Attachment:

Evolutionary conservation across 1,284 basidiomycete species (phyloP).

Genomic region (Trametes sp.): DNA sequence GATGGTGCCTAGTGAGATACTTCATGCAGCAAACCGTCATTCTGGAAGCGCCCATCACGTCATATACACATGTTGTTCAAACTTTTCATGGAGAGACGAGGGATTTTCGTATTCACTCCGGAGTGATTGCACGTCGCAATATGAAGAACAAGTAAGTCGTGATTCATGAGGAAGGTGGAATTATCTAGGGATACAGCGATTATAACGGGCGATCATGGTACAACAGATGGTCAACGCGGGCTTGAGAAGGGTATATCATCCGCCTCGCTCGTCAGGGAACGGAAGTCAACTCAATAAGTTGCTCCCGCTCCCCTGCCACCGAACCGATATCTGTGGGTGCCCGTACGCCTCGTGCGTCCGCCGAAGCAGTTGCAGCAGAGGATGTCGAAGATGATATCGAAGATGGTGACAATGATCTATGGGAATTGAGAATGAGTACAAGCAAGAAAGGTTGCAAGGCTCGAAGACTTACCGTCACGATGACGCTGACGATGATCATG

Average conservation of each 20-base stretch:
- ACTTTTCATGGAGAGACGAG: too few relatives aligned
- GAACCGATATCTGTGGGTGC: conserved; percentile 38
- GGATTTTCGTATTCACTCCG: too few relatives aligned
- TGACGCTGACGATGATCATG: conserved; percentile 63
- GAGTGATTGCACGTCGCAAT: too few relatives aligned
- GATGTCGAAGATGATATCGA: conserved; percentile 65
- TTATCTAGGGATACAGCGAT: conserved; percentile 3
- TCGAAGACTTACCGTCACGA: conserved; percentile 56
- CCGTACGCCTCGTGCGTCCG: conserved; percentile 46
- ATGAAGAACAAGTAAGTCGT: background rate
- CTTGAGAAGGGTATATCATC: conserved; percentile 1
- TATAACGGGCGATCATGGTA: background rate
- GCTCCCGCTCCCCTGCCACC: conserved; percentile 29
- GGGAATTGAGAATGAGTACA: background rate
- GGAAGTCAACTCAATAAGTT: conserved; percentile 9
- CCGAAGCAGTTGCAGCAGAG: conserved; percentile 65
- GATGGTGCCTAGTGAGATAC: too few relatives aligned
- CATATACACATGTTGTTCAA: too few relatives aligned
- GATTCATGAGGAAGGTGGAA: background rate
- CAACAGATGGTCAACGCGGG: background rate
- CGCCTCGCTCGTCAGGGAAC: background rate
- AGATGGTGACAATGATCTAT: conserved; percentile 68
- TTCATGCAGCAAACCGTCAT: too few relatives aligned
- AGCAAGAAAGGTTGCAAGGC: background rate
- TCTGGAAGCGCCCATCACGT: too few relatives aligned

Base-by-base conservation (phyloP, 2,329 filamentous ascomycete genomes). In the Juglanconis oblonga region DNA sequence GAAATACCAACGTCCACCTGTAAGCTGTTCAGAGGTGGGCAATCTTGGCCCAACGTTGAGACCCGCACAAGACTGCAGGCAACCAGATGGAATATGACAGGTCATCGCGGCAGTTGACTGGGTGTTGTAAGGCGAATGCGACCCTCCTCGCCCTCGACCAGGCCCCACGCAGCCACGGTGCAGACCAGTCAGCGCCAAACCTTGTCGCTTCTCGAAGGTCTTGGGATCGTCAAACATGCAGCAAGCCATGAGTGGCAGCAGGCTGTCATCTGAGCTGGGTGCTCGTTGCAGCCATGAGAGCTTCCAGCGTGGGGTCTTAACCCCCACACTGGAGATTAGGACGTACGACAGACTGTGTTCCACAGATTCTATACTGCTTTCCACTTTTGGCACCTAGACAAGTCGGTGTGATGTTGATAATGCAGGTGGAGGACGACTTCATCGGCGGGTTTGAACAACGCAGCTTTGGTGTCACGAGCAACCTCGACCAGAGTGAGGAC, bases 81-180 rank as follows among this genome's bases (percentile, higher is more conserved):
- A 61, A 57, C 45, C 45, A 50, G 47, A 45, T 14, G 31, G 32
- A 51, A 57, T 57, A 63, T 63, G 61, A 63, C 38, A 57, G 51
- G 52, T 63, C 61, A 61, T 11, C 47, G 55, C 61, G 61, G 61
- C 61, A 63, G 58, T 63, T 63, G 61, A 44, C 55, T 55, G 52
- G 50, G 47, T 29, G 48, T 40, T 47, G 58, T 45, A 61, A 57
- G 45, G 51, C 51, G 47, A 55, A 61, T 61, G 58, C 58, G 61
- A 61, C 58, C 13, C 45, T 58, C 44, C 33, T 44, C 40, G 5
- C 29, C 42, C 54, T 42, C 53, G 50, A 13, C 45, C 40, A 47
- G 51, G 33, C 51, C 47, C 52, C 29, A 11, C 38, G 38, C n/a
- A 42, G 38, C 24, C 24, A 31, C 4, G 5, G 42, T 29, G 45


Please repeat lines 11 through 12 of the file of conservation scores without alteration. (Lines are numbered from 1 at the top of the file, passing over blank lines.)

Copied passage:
- TCGAAGACTTACCGTCACGA: conserved; percentile 56
- CCGTACGCCTCGTGCGTCCG: conserved; percentile 46